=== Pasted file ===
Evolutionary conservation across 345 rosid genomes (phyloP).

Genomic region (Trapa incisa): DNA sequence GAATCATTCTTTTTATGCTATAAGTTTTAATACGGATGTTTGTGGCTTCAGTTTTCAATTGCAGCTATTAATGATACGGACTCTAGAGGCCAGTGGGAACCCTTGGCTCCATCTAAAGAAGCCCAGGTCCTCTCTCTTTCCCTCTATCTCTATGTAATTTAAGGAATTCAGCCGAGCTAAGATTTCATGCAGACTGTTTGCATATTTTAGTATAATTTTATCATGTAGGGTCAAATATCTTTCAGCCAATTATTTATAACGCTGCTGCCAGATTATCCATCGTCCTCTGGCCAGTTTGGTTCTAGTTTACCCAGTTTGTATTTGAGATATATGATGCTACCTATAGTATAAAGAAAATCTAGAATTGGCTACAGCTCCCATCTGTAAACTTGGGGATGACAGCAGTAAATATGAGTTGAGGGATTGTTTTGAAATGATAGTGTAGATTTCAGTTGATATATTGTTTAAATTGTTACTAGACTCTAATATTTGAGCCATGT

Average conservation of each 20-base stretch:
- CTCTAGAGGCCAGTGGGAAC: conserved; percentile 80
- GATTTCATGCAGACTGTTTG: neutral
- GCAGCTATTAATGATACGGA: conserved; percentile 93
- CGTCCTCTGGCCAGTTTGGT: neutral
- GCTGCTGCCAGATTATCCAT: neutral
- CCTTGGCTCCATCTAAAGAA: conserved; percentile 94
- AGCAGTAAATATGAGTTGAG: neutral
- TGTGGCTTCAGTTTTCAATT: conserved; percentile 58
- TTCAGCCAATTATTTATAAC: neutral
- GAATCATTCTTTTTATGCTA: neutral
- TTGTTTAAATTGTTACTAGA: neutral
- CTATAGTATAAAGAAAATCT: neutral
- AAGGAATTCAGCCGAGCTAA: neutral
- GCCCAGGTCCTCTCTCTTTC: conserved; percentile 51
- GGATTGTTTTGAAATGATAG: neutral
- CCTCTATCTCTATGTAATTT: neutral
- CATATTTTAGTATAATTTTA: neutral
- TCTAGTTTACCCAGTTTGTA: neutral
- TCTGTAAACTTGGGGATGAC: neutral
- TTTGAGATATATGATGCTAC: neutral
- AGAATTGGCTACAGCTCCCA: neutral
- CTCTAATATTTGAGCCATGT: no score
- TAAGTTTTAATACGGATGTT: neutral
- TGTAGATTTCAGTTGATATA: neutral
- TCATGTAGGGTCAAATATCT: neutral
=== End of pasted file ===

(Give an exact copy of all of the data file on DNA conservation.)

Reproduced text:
Evolutionary conservation across 345 rosid genomes (phyloP).

Genomic region (Trapa incisa): DNA sequence GAATCATTCTTTTTATGCTATAAGTTTTAATACGGATGTTTGTGGCTTCAGTTTTCAATTGCAGCTATTAATGATACGGACTCTAGAGGCCAGTGGGAACCCTTGGCTCCATCTAAAGAAGCCCAGGTCCTCTCTCTTTCCCTCTATCTCTATGTAATTTAAGGAATTCAGCCGAGCTAAGATTTCATGCAGACTGTTTGCATATTTTAGTATAATTTTATCATGTAGGGTCAAATATCTTTCAGCCAATTATTTATAACGCTGCTGCCAGATTATCCATCGTCCTCTGGCCAGTTTGGTTCTAGTTTACCCAGTTTGTATTTGAGATATATGATGCTACCTATAGTATAAAGAAAATCTAGAATTGGCTACAGCTCCCATCTGTAAACTTGGGGATGACAGCAGTAAATATGAGTTGAGGGATTGTTTTGAAATGATAGTGTAGATTTCAGTTGATATATTGTTTAAATTGTTACTAGACTCTAATATTTGAGCCATGT

Average conservation of each 20-base stretch:
- CTCTAGAGGCCAGTGGGAAC: conserved; percentile 80
- GATTTCATGCAGACTGTTTG: neutral
- GCAGCTATTAATGATACGGA: conserved; percentile 93
- CGTCCTCTGGCCAGTTTGGT: neutral
- GCTGCTGCCAGATTATCCAT: neutral
- CCTTGGCTCCATCTAAAGAA: conserved; percentile 94
- AGCAGTAAATATGAGTTGAG: neutral
- TGTGGCTTCAGTTTTCAATT: conserved; percentile 58
- TTCAGCCAATTATTTATAAC: neutral
- GAATCATTCTTTTTATGCTA: neutral
- TTGTTTAAATTGTTACTAGA: neutral
- CTATAGTATAAAGAAAATCT: neutral
- AAGGAATTCAGCCGAGCTAA: neutral
- GCCCAGGTCCTCTCTCTTTC: conserved; percentile 51
- GGATTGTTTTGAAATGATAG: neutral
- CCTCTATCTCTATGTAATTT: neutral
- CATATTTTAGTATAATTTTA: neutral
- TCTAGTTTACCCAGTTTGTA: neutral
- TCTGTAAACTTGGGGATGAC: neutral
- TTTGAGATATATGATGCTAC: neutral
- AGAATTGGCTACAGCTCCCA: neutral
- CTCTAATATTTGAGCCATGT: no score
- TAAGTTTTAATACGGATGTT: neutral
- TGTAGATTTCAGTTGATATA: neutral
- TCATGTAGGGTCAAATATCT: neutral